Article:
• Between £3 and £5 – 5%

Various surveys over the past few years have shown that the average waiting time for a person is between two minutes and 35 minutes, depending on the industry. The findings also come not long after The Institute of Customer Service’s ‘UK Customer Satisfaction Index’ analysed customer satisfaction metrics across 281 companies in the UK and revealed that consumer satisfaction has plunged to an eight-year low. 

Ethical Use of AI Will Be a Competitive Business Advantage 

Twilio released its annual ‘State of Personalisation Report’, which highlights perspectives and predictions from business leaders across twelve countries and a diverse range of industries. 

The report, now in its fifth year, underscores how evolving consumer demands are driving business leaders to focus on delivering predictive, emotionally intelligent, and highly personalised customer experiences. AI is central to this shift, with businesses utilising more dynamic models and metrics, enhancing interoperability between tools such as Customer Data Platforms (CDPs) and data warehouses, and prioritising data privacy and the ethical use of AI.

With AI becoming ubiquitous across industries, Twilio’s research shows that 89 percent of respondents believe ethical use of AI can be a competitive business advantage, and over half (54 percent) of business leaders said they are addressing consumer concerns around data privacy and ethical considerations in AI by implementing robust privacy controls. 

Gen Z’s preference for more personalisation has fundamentally changed brands’ marketing 

The report also found Gen Z (18-27 year olds) are setting the trends that will shape the future of engagement. A generation of digital natives that grew up immersed in tech, Gen Z hold massive buying power and are breaking the traditional marketing funnel with their unique preferences, including higher expectations for authenticity, transparency, and engagement on their terms. It’s clear that businesses are receiving the message, as 85 percent of companies currently plan to adjust or optimise their marketing strategy to accommodate the unique needs and preferences of Gen Z consumers.

Predictive personalisation, emotional intelligence, and other key trends are transforming personalisation 

In alignment with the demands of the Gen Z consumer, 86 percent of business leaders expect a significant shift from reactive to predictive personalisation across the industry. Brands are pivoting to anticipate what’s next from consumers, using AI/ML to craft experiences tailored to individual needs and preferences. This proactive approach allows brands to actively engage customers with the right messages at the right time.

From marketing to customer service, the report found AI will become the silent partner helping companies address consumer expectations and harness data-driven insights to deliver targeted personalisation. Additional findings include: 

  • 73 percent of business leaders agree that AI will change personalisation and marketing strategies.
  • 58 percent of business leaders believe that AI chatbots will be the most impactful AI-driven personalisation technology over the next 5 years.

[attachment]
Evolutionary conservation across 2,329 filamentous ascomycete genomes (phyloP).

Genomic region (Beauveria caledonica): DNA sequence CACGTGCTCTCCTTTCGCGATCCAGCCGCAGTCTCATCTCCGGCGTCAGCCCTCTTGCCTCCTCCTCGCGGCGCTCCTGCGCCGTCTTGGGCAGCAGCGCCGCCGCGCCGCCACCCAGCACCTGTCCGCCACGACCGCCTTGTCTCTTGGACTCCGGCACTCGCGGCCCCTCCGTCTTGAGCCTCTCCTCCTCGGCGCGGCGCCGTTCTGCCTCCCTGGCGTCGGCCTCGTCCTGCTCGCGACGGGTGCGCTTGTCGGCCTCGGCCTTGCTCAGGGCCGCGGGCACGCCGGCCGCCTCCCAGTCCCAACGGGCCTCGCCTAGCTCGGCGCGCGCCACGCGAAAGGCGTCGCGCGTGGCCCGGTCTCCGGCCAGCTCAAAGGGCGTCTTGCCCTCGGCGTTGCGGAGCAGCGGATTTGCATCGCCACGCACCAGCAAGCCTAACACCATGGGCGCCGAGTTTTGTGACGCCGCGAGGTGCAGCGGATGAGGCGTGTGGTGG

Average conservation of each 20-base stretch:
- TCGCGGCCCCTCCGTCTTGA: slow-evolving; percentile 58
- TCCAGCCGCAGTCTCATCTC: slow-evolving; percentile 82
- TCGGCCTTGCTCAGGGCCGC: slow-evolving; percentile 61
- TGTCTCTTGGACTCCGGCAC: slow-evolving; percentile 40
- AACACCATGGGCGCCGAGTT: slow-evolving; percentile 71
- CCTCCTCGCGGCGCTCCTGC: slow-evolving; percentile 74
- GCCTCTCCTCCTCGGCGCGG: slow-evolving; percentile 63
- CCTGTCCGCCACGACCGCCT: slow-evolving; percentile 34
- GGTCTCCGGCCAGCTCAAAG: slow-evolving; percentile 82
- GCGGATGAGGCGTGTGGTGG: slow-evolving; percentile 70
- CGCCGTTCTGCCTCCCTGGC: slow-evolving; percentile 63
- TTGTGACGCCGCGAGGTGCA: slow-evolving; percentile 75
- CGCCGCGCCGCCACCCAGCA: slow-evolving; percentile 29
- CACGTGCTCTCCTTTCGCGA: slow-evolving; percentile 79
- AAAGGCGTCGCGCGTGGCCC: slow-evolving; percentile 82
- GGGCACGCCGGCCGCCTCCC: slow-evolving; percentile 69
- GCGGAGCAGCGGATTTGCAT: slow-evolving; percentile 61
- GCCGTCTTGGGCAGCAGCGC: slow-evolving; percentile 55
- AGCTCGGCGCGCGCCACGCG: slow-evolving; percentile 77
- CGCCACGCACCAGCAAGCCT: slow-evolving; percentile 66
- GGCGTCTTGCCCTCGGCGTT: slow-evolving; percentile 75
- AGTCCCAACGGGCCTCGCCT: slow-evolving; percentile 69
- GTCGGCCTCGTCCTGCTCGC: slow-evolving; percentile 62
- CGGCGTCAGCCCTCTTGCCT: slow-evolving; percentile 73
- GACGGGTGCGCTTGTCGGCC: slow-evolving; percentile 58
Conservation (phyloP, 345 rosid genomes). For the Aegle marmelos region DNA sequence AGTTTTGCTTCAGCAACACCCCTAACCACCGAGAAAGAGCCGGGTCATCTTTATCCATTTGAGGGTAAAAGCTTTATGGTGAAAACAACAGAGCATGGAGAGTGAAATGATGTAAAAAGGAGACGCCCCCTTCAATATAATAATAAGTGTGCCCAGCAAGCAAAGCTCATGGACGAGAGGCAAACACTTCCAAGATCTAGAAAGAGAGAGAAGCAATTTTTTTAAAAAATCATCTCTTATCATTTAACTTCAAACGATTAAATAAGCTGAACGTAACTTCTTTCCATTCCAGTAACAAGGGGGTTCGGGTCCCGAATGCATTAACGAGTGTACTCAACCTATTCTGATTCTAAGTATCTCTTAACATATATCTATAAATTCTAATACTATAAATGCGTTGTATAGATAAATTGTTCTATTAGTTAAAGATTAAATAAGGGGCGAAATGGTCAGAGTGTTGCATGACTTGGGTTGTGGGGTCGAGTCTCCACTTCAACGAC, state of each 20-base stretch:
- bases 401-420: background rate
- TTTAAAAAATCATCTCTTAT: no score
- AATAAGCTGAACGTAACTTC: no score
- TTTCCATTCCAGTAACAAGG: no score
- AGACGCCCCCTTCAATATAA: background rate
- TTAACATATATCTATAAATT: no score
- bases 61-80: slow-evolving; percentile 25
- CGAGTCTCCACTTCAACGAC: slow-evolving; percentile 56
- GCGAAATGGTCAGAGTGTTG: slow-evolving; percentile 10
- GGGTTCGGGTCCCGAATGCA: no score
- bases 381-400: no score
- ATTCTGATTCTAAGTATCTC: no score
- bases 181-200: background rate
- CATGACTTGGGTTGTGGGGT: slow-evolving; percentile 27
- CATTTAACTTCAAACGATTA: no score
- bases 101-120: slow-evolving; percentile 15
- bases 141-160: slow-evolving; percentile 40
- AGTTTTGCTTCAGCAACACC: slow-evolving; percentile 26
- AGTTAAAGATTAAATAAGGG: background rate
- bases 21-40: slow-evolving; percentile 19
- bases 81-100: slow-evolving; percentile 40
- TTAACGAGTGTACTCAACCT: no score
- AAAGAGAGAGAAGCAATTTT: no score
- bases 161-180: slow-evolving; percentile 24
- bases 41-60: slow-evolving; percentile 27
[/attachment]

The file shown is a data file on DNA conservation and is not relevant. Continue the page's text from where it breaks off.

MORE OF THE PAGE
• By 2025, 59 percent of businesses surveyed expect their teams to be using AI daily.
  • 72% of companies are using a customer data platform (CDP) for personalisation while 48% are using a data warehouse. A CDP’s strength in handling real-time, customer data meshes seamlessly with the robust, scalable environment of a data warehouse providing a dynamic approach to personalisation.

Two-thirds of UK marketers adopt AI for experimentation to address consumers’ growing discontent with personalised content

Two-thirds of marketers (65%) in the UK use AI within their experimentation approach, with almost half (45%) having adopted the technology within the past year. That’s according to a new report released by Optimizely, which reveals how marketers are implementing AI to level up their approach to A/B testing and experimentation.

The Tested to Perfection report, based on a study of 100 marketers and 1,000 consumers in the UK, examines the current state of experimentation practices, and how marketers are using, and planning to use, AI to address rapidly changing business and consumer expectations.

Nearly nine in 10 marketers (87%) believe experimentation is important for achieving their goals in 2024, yet one in five (20%) feel their current web experimentation approach is not effective. Nearly a quarter (23%) would go as far as to describe their current approach as ‘unsophisticated.’

Lack of budget is a challenge for almost half of marketers (43%), while a lack of resources, time and focus is also a barrier for 39% of respondents. Other challenges include a lack of effective tools or technology (25%), silos between relevant teams (25%), and the small scale of experiments (18%).

However, 89% of marketers believe AI will be the answer to overcoming these barriers. 

Almost half (48%) of the marketers surveyed plan to use AI to create more targeted and personalised content in the future. Forty-one percent have their sights set on generating headlines, images and CTAs at scale. Over a third (37%) plan to use AI to dynamically allocate traffic between test variations. And three in 10 (32%) will turn to AI to create hypotheses for experiments.Over two-thirds (70%) of marketers in the UK believe that AI will help make experimentation faster, and 62% believe AI will make experimentation more accurate.

Thanks for tuning into CXM’s weekly roundup of industry news. Check back next Friday for the latest updates of the week!